Watch out! He’s going to blow! Sometimes our dogs and cats can have diarrhea, and it is just as unpleasant for them as it is for us.
Have you ever wondered what happens when you take your dog to the veterinarian and hand over a little baggie of runny poop?
Well, first of all, the treatment staff take out their handy dandy clothes pins and apply them to their noses. No, not really, I just wanted to see if you were still with me.
A small portion of the stool sample is transferred to a container with a lid and a special liquid is applied. Here it is shaken gently to mix then transferred to a centrifuge tube. The tube is then placed into the centrifuge machine. Once the tube with the liquid poop mixture is balanced with another tube filled with water the machine is securely closed and started. It will then be set at a specific speed to spin for 5 minutes which causes the denser particles to sink to the bottom and the less-dense particles to rise to the top.
When the centrifuge has finished its spin cycle the centrifuge tube with the poop is then transferred to a holding rack to sit for 15 minutes with a coverslip on top.
The technician then takes the coverslip and places it on top of a microscope slide. The slide is then viewed under a high powered microscope. They are looking for OVA (eggs of mature parasites) and giardia, that may be causing diarrhea.
A fecal smear is also created on a microscope slide and stained with a specific stain that allows clostridial and bacterial imbalances to be identified.
The veterinarian is then informed of the findings, and s/he or she will treat accordingly. By this time you have been waiting about 20 minutes (if the treatment staff were able to finish the fecal float without any interruptions) in the waiting room. Time is up, and the veterinarian will be calling you back in to discuss your results and explain a plan for treatment.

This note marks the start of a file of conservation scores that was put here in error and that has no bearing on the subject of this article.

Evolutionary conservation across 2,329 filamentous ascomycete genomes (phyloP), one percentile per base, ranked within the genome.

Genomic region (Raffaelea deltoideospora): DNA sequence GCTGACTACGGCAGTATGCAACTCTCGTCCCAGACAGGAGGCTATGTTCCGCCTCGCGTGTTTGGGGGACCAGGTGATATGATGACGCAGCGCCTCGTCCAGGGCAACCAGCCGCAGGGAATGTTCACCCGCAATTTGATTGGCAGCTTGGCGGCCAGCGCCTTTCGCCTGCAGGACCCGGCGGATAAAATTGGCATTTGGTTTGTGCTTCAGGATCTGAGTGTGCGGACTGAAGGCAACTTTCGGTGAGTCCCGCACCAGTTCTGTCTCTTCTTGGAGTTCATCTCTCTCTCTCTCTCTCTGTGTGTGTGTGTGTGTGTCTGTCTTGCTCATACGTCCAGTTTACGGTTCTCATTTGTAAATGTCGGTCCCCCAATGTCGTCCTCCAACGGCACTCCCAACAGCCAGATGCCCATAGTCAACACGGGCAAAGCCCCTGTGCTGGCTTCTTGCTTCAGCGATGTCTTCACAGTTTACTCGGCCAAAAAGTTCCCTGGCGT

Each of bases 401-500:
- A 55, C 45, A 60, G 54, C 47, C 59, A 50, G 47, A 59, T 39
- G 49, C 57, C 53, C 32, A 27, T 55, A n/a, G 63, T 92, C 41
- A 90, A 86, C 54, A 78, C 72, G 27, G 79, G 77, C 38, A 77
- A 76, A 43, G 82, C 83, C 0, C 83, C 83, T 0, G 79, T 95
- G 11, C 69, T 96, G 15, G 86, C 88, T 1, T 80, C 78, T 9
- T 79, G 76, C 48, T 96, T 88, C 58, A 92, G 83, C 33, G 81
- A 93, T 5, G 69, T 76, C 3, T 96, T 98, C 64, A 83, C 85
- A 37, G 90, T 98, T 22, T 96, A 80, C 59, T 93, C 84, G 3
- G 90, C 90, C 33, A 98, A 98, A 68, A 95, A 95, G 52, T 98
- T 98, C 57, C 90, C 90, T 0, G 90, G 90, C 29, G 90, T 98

Your pet is then treated accordingly either by the use of antibiotics, probiotics or dewormers. Most dewormers for dogs and cats are administered by tablet form.
If you do have a fractious cat, we do carry ‘Profender’ which is a topical broad-spectrum dewormer. Thus dewormer can be applied to the back of your cat’s neck the same way Advantage or Revolution is applied. For dogs, we use Interceptor Flavour Tablets for puppies and Interceptor Plus for dogs that have signs of tapeworm.
Any dewormers that we administer to our pets either topical or oral tablet have no residual action. Meaning that if your pet is dewormed today, and eats a rodent-infested with worms next week, s/he will not be protected. Dewormers eradicate worms in your pet’s system, but won’t protect for a further infestation, which is why we recommend deworming your cat and or dog with every season change, or approximately four times per year. Puppies and kittens are dewormed more frequently until they are six months of age.
So next time your dog or cat has a case of diarrhea that is not resolving on its own, come in for a visit with your veterinarian, and we will analyze that stool!